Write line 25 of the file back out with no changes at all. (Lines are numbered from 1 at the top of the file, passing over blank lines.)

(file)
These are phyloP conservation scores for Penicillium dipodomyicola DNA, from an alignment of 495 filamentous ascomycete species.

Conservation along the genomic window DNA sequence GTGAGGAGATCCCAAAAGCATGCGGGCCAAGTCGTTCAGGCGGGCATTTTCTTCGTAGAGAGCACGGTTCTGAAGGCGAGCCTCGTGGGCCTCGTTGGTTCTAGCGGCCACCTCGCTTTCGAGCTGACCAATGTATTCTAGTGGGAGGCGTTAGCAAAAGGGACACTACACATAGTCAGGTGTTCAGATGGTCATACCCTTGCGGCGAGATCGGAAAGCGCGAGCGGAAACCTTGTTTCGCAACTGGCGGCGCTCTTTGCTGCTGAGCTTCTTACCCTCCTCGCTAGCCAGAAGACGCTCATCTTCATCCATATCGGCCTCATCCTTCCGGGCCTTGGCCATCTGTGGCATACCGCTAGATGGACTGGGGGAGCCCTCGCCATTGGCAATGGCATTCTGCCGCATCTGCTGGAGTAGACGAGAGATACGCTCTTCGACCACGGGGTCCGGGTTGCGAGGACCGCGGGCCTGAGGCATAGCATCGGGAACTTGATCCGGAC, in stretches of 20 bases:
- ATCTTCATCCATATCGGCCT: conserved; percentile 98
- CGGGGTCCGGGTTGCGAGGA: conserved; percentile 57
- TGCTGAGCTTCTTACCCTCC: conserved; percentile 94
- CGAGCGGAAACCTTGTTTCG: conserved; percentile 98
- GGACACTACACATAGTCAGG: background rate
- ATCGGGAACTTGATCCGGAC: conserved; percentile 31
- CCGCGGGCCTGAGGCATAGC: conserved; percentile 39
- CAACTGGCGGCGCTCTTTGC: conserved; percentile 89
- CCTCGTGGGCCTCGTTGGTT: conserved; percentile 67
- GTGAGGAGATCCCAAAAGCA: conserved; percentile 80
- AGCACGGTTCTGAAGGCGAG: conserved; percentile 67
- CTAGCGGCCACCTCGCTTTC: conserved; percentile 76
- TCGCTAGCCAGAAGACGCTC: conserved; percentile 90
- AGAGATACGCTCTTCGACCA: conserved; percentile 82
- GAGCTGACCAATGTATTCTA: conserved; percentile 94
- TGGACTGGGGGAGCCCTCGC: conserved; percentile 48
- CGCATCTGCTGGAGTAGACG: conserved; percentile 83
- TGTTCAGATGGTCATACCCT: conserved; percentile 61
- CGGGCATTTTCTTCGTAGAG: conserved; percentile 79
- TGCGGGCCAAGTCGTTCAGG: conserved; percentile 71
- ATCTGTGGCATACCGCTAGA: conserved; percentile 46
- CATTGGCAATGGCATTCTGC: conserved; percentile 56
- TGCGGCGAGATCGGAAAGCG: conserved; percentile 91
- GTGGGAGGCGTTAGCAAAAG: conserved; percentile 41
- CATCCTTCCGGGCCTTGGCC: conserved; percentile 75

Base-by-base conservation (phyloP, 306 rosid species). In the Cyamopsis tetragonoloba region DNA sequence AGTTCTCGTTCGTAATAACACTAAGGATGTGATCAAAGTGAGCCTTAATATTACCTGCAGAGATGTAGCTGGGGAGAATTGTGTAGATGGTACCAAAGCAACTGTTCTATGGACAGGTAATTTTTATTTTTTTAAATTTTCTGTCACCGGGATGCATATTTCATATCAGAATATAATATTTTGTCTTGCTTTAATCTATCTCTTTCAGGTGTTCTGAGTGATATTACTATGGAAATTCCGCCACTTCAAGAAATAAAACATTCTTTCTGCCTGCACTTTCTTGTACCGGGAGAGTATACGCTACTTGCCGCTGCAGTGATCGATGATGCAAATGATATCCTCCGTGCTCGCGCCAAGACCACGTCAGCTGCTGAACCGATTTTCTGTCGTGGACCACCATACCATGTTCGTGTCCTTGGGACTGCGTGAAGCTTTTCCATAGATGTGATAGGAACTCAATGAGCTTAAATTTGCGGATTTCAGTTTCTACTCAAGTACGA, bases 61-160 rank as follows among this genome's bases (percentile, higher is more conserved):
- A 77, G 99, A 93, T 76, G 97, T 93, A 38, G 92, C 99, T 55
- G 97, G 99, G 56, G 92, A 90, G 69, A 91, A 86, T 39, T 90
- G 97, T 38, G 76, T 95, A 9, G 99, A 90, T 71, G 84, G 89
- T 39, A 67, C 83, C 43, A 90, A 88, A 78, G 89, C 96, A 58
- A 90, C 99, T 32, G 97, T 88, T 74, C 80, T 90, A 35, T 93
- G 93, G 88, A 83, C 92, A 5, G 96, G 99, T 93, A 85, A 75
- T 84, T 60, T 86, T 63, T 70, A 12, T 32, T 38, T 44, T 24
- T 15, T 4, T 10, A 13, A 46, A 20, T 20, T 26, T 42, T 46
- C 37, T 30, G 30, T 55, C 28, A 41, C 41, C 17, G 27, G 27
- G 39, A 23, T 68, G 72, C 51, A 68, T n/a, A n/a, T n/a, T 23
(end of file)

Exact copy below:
- TGCGGCGAGATCGGAAAGCG: conserved; percentile 91